Now you can imagine throwing these two maps together and you might get a sense for how the rent correlates with the stress level. It’s easy to guess that low-rent areas might give you the heebie-jeebies, but there might be some kind of bimodal distribution… I don’t know about you, but super-wealthy areas give me the creeps. Throw in a crime map and an ambient display on the end of your GPS-enabled walking stick, and you’ve built yourself an automatic Spidey-Sense. “On second thought, my dear, let us not stroll slowly through the Tenderloin District. I sense there’s mischief afoot.”

(via O’Reilly Radar)

Google Maps: Drag your way to good directions

I’m very impressed with the latest wrinkle over at Google Maps. They have solved one of the last remaining problems with computer-generated directions: often you are given a suggested route that is just stupid. Sometimes I want to thump the screen and say “Are you nuts? I’m not going to drive through the middle of freaking Newton to get to 128!”

If the directions were uniformly terrible, you’d never use them, and that would be that. But they are often pretty good. You just want to modify your route in a few places. Like telling it to take the Mass Pike out to 128 instead of plodding down Centre Street like a dope. For instance, suppose you were visiting your parents-in-law near Southport, North Carolina and you needed to get to the airport in Myrtle Beach, South Carolina. I was in exactly this situation last Sunday.

Here’s the computed route from Southport, NC to MYR. But my father-in-law had certain knowledge that South Carolina Highway 31 is beautiful, fast, and parallel to 17 for much of the trip. What’s nice is that you can now just drag the blue route line and re-calculate the trip. Now all the turn and distance information on your trip printout is accurate. Here’s the new route to Myrtle Beach. I had to insert three way points to make it behave. But it was extremely simple to do so. My father-in-law kindly thought to give us a Triple-A TripTik® Travel Planner for the same route. I feel bad for the people who make TripTiks. That thing seemed as ancient as a carved stone tablet.

Strange maps

I like maps and strange things, so a blog devoted to strange maps is double treat. I first came across the site because of this nifty map matching all 50 American states with countries having commensurate GDPs. Thus California, the wealthiest state, is paired with France, and so on down to lowly Wyoming-Uzbekistan. There are some real surprises in there. Who would have guessed Tennessee is on par with Saudi Arabia? Can somebody please write a country song about that?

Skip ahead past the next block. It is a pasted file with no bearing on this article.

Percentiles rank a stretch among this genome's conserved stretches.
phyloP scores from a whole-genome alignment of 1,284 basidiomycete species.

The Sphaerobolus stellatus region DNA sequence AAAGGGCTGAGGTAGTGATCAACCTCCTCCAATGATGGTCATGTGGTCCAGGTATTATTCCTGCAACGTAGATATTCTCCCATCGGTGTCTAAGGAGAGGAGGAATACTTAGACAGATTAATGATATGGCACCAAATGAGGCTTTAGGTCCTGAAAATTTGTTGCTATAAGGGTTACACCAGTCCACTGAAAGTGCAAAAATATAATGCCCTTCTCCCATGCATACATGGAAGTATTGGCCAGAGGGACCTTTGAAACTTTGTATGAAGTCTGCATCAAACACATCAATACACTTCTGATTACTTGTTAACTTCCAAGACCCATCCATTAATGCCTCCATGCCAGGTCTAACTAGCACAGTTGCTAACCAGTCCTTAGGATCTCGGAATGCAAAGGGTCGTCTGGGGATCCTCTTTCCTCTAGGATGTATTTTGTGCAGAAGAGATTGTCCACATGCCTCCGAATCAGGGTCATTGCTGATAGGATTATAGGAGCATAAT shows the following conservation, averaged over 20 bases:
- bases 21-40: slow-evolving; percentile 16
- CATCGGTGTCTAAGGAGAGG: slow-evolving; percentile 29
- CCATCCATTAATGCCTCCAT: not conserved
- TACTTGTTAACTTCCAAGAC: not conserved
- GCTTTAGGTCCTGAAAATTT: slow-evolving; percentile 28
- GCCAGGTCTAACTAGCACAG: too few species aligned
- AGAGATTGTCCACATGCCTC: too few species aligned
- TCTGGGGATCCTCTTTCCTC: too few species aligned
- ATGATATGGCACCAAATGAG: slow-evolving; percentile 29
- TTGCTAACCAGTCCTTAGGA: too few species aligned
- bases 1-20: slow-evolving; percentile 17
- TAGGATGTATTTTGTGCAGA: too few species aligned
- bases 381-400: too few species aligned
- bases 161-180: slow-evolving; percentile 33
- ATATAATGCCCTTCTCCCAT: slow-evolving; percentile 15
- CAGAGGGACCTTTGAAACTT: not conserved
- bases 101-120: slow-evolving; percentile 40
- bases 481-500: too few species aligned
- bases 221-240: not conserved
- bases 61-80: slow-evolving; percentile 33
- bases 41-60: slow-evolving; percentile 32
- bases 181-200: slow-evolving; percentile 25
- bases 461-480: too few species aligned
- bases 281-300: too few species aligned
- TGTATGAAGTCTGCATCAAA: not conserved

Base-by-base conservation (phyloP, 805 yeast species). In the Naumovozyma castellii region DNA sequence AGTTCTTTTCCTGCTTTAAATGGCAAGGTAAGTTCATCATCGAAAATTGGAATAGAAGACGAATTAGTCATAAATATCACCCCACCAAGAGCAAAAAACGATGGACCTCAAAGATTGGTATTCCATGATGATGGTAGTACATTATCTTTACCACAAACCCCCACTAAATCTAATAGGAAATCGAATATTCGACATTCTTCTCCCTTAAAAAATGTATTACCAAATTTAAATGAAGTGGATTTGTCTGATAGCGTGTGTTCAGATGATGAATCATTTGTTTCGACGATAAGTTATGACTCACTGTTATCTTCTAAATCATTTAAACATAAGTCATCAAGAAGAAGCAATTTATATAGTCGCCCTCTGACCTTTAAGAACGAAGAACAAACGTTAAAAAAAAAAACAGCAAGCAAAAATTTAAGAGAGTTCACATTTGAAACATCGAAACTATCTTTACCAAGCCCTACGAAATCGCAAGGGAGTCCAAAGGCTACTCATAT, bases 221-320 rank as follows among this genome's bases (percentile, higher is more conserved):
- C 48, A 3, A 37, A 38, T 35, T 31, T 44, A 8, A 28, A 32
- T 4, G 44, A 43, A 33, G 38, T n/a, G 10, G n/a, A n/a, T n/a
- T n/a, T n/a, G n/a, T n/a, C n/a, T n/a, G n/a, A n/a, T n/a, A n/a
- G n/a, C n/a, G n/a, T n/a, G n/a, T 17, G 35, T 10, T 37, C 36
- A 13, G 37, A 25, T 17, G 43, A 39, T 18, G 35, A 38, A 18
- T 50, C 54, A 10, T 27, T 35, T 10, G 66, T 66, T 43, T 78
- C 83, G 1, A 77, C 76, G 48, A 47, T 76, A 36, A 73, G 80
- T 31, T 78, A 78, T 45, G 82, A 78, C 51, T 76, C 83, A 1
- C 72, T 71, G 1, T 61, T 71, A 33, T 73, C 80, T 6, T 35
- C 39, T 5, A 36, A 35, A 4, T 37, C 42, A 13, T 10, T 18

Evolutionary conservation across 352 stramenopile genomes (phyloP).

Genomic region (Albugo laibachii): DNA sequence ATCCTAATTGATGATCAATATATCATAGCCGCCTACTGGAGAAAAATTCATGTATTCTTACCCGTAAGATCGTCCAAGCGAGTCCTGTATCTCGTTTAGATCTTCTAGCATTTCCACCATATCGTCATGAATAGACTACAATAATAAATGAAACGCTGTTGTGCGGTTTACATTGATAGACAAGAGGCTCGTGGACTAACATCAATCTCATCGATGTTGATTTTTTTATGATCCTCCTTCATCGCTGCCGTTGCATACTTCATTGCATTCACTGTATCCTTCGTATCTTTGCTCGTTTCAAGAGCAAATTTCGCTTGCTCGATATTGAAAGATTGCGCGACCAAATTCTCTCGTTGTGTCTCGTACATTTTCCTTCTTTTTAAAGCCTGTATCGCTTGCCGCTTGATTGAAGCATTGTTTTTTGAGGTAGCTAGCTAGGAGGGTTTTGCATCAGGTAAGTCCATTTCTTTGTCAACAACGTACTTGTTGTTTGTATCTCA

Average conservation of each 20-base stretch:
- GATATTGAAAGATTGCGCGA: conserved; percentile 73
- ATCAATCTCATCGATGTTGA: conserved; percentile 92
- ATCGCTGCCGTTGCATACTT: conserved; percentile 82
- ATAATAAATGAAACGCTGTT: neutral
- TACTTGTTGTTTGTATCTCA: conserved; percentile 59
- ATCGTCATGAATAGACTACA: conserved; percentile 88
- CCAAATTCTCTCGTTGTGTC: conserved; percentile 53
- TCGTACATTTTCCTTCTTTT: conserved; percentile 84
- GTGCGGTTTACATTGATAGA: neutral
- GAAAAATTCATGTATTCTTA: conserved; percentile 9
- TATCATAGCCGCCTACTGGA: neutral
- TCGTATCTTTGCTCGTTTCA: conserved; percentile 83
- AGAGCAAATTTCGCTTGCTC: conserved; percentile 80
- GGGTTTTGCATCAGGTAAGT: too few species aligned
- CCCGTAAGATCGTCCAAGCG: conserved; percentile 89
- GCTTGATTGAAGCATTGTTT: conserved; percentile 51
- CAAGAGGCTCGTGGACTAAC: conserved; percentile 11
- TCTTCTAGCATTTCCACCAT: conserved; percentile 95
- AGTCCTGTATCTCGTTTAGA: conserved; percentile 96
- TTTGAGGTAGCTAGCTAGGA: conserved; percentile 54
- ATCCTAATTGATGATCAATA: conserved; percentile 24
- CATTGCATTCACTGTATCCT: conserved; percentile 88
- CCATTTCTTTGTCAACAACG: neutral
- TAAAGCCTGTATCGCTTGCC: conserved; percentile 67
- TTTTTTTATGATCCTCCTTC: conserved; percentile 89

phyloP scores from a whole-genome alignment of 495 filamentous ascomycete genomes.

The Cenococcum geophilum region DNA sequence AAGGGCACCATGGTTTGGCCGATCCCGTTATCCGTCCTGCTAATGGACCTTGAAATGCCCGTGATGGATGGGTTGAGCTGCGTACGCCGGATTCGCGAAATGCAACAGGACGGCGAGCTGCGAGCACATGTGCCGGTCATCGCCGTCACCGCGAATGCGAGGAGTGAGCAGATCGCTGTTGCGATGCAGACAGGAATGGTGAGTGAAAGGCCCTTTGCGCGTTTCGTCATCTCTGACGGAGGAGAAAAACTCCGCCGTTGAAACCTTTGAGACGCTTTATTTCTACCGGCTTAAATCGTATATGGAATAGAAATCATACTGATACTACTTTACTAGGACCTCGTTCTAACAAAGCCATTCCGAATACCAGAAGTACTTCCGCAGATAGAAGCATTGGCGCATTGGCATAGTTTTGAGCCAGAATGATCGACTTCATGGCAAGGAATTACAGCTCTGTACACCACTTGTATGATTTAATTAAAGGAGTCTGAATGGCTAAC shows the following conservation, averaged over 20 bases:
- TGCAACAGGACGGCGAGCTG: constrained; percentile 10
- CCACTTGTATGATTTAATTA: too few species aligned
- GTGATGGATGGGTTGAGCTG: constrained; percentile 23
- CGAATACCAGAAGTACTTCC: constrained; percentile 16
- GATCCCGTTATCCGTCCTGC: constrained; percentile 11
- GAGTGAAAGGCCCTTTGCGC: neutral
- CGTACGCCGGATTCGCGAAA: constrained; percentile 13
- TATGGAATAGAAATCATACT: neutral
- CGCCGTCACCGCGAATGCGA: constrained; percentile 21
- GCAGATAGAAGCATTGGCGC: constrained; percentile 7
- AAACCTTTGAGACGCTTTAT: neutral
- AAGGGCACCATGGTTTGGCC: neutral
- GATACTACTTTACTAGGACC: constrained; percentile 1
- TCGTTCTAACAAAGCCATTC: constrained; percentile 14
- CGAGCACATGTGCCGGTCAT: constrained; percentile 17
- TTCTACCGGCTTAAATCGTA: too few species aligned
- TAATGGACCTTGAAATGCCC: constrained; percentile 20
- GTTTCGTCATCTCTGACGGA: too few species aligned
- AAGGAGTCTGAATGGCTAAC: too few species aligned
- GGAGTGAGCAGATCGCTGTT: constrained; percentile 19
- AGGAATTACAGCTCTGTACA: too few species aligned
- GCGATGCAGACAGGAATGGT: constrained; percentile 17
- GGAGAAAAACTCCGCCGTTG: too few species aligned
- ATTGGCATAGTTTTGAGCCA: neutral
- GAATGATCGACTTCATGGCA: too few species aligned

But the US map is downright pedestrian compared to the map about Poland’s Wry-Mouthed Duke. I’ve always liked nobility with descriptive nicknames like Ethelred the Unready and Pepin the Short, but I do wonder how the Duke came by his moniker. Maybe that can be a country song.

He was a wry-mouthed camel driver
on a hajj to Tennessee,
and he played that Dhahran dobro
like a Bedouin hillbilly…

Maps and Eichler houses on Zillow and Trulia

Zillow has gotten such glowing reviews of its real estate heat maps (cool blue is cheap; red hot is expensive) that it has made them available for much of the country. It’s fun to browse around at the state level looking for high contrast regions. For instance, you don’t need a realtor’s license to see that Stamford, Connecticut lacks the luster of its neighbors Greenwich and Darien. Be sure and check the little box next to “Heat Map”. The contrast is striking.

But there are some other nifty real estate visualizations out there. Trulia now has a tool for seeing when houses were built. As the slider moves through time, colored spots erupt at each new address. It’s a cool effect, and it got me thinking about places that saw dramatic housing booms. Levittown, Pennsylvania was such a place. Just after World War II it appeared so quickly it was named after developer William C. Levitt. Here’s the Trulia map. Compare this with a place like Newton, Massachusetts (of fig newton fame) that had much steadier growth.

Since I recently posted about my old house in Palo Alto, I was reminded of the many Eichler houses in and around that city. Joseph Eichler was developer with a vision of affordable luxury, and some ten thousand of his iconic Modernist homes sprouted in California during the 1950s. Here’s a brochure from around that time: Enter the Wonderful World of Eichler. This Trulia interface shows the Fairmeadow development just off East Charleston Road in Palo Alto. Dig the crazy circular road plans.